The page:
‘That’s true,’ says Litian, a graduate of Chelsea College of Arts, ‘but the messages do not have to be obvious. It is the way artists use materials and texture to conceal or expose certain ideas that interests me.’

Danh Vo (b. 1975), We The People (Detail), 2011-16. Copper. 96 810 x 83 910 x 15 in. (246 x 213 x 0.5 cm); 145 kg (319.7 lb). © Danh Vo

Danh Vo (b. 1975), We The People (Detail), 2011-16. Copper. 96 8/10 x 83 9/10 x 1/5 in. (246 x 213 x 0.5 cm); 145 kg (319.7 lb). © Danh Vo

They both come from collecting families. ‘My father is a businessman and an art lover,’ says Litian. ‘I grew up with traditional Chinese painting.’ Jiafeng is the son of the collector He Juxing, founder of Start Museum in Shanghai and the Minsheng Contemporary Art Museum. ‘He was a journalist in the 1980s,’ says Jiafeng, ‘when Western ideas about art and philosophy began to filter into the country. It was an exciting time to discover contemporary art.’

Jiafeng is referring to the ’85 New Wave Movement, a period of artistic awakening following the introduction of China’s ‘Open Door’ policy in 1978, under the leadership of Deng Xiaoping, which freed up foreign trade and investment. Western cultural ideas were disseminated through magazines, books and exhibitions, igniting an explosion of grass-roots art movements across the country.

Today, He Juxing is the owner of one of the world’s largest collections of Chinese modern and contemporary art, in addition to a significant holding dedicated to Western artists. Did he offer any advice to the couple? ‘I remember him saying, “Go at your own pace.” A collection is a life-long commitment: it takes time, patience and a lot of research,’ says Litian.

‘I guess you could say our collection is half intentional, half intuitive,’ adds Jiafeng. Have they ever bought anything they’ve regretted? ‘In a word, no,’ he says, describing the shared path of research and discussion before the final decision. ‘We talk to the artist, the gallerist and other professionals, but in the end the key is always listening to your heart.’

Stanislava Kovalcikova, Schiphol, 2019, acquired by Jiafeng He in 2019. Artwork courtesy of the artist

Stanislava Kovalcikova, Schiphol, 2019, acquired by Jiafeng He in 2019. Artwork: courtesy of the artist

The couple devote considerable resources to young artists. Is that risky? ‘Of course,’ says Jianfeng. ‘But we build a relationship, we do a lot of studio visits, because we need to understand their process and know they are committed — and they need to know that we are, too. When we take on an artist, we are in it for the long term, so there has to be trust on both sides.’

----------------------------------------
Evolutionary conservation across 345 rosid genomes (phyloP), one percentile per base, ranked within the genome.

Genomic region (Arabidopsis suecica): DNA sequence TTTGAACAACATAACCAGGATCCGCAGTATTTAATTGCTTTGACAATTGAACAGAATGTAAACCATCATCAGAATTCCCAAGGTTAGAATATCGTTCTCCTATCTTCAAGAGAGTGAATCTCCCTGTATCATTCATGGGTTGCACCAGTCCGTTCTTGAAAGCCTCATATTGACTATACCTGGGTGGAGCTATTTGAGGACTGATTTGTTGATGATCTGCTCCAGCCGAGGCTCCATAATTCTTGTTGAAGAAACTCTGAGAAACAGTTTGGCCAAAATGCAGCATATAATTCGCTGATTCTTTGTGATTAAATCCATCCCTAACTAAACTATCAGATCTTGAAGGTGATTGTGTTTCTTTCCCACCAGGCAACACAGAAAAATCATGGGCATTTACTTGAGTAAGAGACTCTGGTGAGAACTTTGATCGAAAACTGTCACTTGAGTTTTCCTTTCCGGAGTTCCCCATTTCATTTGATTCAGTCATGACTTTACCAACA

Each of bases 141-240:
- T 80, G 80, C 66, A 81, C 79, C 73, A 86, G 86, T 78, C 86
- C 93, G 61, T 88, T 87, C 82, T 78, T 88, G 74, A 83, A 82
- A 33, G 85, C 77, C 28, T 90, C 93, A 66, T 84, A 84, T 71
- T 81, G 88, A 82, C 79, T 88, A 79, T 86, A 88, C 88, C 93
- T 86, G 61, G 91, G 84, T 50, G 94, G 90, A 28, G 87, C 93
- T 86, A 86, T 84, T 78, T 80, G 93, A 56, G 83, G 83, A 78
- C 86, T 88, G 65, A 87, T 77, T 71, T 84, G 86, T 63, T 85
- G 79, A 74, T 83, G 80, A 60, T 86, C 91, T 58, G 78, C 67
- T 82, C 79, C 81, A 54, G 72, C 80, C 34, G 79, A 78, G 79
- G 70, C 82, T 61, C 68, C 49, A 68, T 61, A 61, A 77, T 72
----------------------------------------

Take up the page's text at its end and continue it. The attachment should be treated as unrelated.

The couple’s drawing room is filled with artworks from their own collection. Around the walls are paintings by Pu Yingwei, Rachel Jones and Stanislava Kovalcikova, and sculptures by Hugh Hayden and Michael Dean.

Jiafeng He with works from the couple’s collection by (left to right) Rachel Jones, Lenz Geerk, Rene Matić, Michael Dean and Hugh Hayden. Photo Tereza Červeňová. Artworks © Michael Dean. Courtesy the artist and Herald St, London; © Hugh Hayden. Courtesy Lisson Gallery; Rene Matić. Courtesy The Artist and Arcadia Missa

Jiafeng He with works from the couple’s collection by (left to right) Rachel Jones, Lenz Geerk, Rene Matić, Michael Dean and Hugh Hayden. Photo: Tereza Červeňová. Artworks: © Michael Dean. Courtesy the artist and Herald St, London; © Hugh Hayden. Courtesy Lisson Gallery; Rene Matić. Courtesy The Artist and Arcadia Missa

In the corner is a small figurative work — Insomniac (2019) — by the Dusseldorf-based artist Lenz Geerk. Litian recalls how they flew to Geerk’s studio when their son was just three months old to persuade him to be their first exhibiting artist at the gallery. ‘There is so much interest around him now,’ says Jiafeng with pride.

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‘Now is a very good time to be a young artist in London,’ he says, reeling off a list of names on the couple’s radar including Jarvis Boyland, Henry Curchod, Kaito Itsuki and Julia Adelgren. ‘There’s a lot of exposure, and interest in new generation artists is considerable.’

Brittany Shepherd ‘Deliverance’ and Vicente Matte ‘Shadows’ are on show at MAMOTH until 29 October 2022